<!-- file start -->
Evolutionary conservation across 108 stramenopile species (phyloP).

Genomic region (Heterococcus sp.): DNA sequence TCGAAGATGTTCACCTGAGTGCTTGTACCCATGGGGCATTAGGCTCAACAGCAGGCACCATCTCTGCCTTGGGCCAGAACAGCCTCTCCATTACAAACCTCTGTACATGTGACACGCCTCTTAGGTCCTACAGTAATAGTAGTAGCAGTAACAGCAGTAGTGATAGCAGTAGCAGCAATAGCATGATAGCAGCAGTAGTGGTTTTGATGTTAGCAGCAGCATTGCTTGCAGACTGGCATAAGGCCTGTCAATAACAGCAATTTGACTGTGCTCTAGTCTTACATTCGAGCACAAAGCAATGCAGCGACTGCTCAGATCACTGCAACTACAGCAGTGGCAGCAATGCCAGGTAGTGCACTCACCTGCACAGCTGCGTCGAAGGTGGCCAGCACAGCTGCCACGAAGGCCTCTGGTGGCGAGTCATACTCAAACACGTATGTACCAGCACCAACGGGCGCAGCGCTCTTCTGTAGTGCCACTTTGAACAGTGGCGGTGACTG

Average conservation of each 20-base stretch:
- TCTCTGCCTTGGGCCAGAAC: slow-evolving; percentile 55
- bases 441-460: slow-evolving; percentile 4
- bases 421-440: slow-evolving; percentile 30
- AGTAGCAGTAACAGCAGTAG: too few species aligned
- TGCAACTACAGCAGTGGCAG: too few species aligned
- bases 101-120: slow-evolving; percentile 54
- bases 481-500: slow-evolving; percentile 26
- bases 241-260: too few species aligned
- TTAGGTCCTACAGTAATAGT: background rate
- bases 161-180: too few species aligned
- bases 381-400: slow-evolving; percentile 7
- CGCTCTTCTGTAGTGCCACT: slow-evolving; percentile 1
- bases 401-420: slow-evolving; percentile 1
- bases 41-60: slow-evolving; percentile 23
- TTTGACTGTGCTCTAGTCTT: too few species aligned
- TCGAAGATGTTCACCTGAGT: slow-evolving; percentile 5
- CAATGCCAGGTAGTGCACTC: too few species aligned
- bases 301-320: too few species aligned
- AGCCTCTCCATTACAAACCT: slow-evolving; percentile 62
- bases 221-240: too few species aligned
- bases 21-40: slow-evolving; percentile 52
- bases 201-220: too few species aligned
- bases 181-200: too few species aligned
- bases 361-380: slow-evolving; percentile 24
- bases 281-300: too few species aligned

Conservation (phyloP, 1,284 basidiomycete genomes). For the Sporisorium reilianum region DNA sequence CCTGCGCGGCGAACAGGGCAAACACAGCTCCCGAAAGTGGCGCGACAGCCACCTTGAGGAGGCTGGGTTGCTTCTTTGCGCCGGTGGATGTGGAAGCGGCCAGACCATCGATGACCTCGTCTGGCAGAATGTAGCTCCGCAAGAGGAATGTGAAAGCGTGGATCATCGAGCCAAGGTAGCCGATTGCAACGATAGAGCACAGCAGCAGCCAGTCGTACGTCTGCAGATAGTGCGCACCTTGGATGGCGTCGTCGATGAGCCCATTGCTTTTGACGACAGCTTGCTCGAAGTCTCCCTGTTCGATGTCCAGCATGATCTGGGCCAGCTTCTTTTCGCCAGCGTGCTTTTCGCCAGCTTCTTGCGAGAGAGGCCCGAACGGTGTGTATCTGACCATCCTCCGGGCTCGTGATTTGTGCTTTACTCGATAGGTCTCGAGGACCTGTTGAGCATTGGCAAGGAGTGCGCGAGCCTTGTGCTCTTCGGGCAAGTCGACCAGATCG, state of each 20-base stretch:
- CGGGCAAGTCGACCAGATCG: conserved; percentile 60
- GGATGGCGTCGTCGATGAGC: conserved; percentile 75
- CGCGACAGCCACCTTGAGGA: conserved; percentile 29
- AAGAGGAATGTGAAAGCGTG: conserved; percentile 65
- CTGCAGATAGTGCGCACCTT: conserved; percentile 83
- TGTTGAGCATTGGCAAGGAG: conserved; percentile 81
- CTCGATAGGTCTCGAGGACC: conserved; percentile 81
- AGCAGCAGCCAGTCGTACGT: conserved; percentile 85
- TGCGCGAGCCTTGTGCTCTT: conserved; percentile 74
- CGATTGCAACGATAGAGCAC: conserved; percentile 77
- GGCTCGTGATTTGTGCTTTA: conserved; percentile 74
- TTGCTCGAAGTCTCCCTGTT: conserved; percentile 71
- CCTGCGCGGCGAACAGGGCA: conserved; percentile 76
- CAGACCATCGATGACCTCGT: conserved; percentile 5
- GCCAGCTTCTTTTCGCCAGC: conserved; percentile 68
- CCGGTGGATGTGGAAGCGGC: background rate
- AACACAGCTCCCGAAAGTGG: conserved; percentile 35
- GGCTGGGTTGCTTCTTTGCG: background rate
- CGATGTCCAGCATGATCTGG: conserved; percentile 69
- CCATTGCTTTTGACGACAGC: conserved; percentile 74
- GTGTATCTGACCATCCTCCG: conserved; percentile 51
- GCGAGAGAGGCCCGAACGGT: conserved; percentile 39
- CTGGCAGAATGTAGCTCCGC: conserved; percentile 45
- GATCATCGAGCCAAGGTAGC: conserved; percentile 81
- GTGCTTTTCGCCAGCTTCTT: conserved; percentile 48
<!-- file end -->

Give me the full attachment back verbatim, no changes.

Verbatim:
Evolutionary conservation across 108 stramenopile species (phyloP).

Genomic region (Heterococcus sp.): DNA sequence TCGAAGATGTTCACCTGAGTGCTTGTACCCATGGGGCATTAGGCTCAACAGCAGGCACCATCTCTGCCTTGGGCCAGAACAGCCTCTCCATTACAAACCTCTGTACATGTGACACGCCTCTTAGGTCCTACAGTAATAGTAGTAGCAGTAACAGCAGTAGTGATAGCAGTAGCAGCAATAGCATGATAGCAGCAGTAGTGGTTTTGATGTTAGCAGCAGCATTGCTTGCAGACTGGCATAAGGCCTGTCAATAACAGCAATTTGACTGTGCTCTAGTCTTACATTCGAGCACAAAGCAATGCAGCGACTGCTCAGATCACTGCAACTACAGCAGTGGCAGCAATGCCAGGTAGTGCACTCACCTGCACAGCTGCGTCGAAGGTGGCCAGCACAGCTGCCACGAAGGCCTCTGGTGGCGAGTCATACTCAAACACGTATGTACCAGCACCAACGGGCGCAGCGCTCTTCTGTAGTGCCACTTTGAACAGTGGCGGTGACTG

Average conservation of each 20-base stretch:
- TCTCTGCCTTGGGCCAGAAC: slow-evolving; percentile 55
- bases 441-460: slow-evolving; percentile 4
- bases 421-440: slow-evolving; percentile 30
- AGTAGCAGTAACAGCAGTAG: too few species aligned
- TGCAACTACAGCAGTGGCAG: too few species aligned
- bases 101-120: slow-evolving; percentile 54
- bases 481-500: slow-evolving; percentile 26
- bases 241-260: too few species aligned
- TTAGGTCCTACAGTAATAGT: background rate
- bases 161-180: too few species aligned
- bases 381-400: slow-evolving; percentile 7
- CGCTCTTCTGTAGTGCCACT: slow-evolving; percentile 1
- bases 401-420: slow-evolving; percentile 1
- bases 41-60: slow-evolving; percentile 23
- TTTGACTGTGCTCTAGTCTT: too few species aligned
- TCGAAGATGTTCACCTGAGT: slow-evolving; percentile 5
- CAATGCCAGGTAGTGCACTC: too few species aligned
- bases 301-320: too few species aligned
- AGCCTCTCCATTACAAACCT: slow-evolving; percentile 62
- bases 221-240: too few species aligned
- bases 21-40: slow-evolving; percentile 52
- bases 201-220: too few species aligned
- bases 181-200: too few species aligned
- bases 361-380: slow-evolving; percentile 24
- bases 281-300: too few species aligned

Conservation (phyloP, 1,284 basidiomycete genomes). For the Sporisorium reilianum region DNA sequence CCTGCGCGGCGAACAGGGCAAACACAGCTCCCGAAAGTGGCGCGACAGCCACCTTGAGGAGGCTGGGTTGCTTCTTTGCGCCGGTGGATGTGGAAGCGGCCAGACCATCGATGACCTCGTCTGGCAGAATGTAGCTCCGCAAGAGGAATGTGAAAGCGTGGATCATCGAGCCAAGGTAGCCGATTGCAACGATAGAGCACAGCAGCAGCCAGTCGTACGTCTGCAGATAGTGCGCACCTTGGATGGCGTCGTCGATGAGCCCATTGCTTTTGACGACAGCTTGCTCGAAGTCTCCCTGTTCGATGTCCAGCATGATCTGGGCCAGCTTCTTTTCGCCAGCGTGCTTTTCGCCAGCTTCTTGCGAGAGAGGCCCGAACGGTGTGTATCTGACCATCCTCCGGGCTCGTGATTTGTGCTTTACTCGATAGGTCTCGAGGACCTGTTGAGCATTGGCAAGGAGTGCGCGAGCCTTGTGCTCTTCGGGCAAGTCGACCAGATCG, state of each 20-base stretch:
- CGGGCAAGTCGACCAGATCG: conserved; percentile 60
- GGATGGCGTCGTCGATGAGC: conserved; percentile 75
- CGCGACAGCCACCTTGAGGA: conserved; percentile 29
- AAGAGGAATGTGAAAGCGTG: conserved; percentile 65
- CTGCAGATAGTGCGCACCTT: conserved; percentile 83
- TGTTGAGCATTGGCAAGGAG: conserved; percentile 81
- CTCGATAGGTCTCGAGGACC: conserved; percentile 81
- AGCAGCAGCCAGTCGTACGT: conserved; percentile 85
- TGCGCGAGCCTTGTGCTCTT: conserved; percentile 74
- CGATTGCAACGATAGAGCAC: conserved; percentile 77
- GGCTCGTGATTTGTGCTTTA: conserved; percentile 74
- TTGCTCGAAGTCTCCCTGTT: conserved; percentile 71
- CCTGCGCGGCGAACAGGGCA: conserved; percentile 76
- CAGACCATCGATGACCTCGT: conserved; percentile 5
- GCCAGCTTCTTTTCGCCAGC: conserved; percentile 68
- CCGGTGGATGTGGAAGCGGC: background rate
- AACACAGCTCCCGAAAGTGG: conserved; percentile 35
- GGCTGGGTTGCTTCTTTGCG: background rate
- CGATGTCCAGCATGATCTGG: conserved; percentile 69
- CCATTGCTTTTGACGACAGC: conserved; percentile 74
- GTGTATCTGACCATCCTCCG: conserved; percentile 51
- GCGAGAGAGGCCCGAACGGT: conserved; percentile 39
- CTGGCAGAATGTAGCTCCGC: conserved; percentile 45
- GATCATCGAGCCAAGGTAGC: conserved; percentile 81
- GTGCTTTTCGCCAGCTTCTT: conserved; percentile 48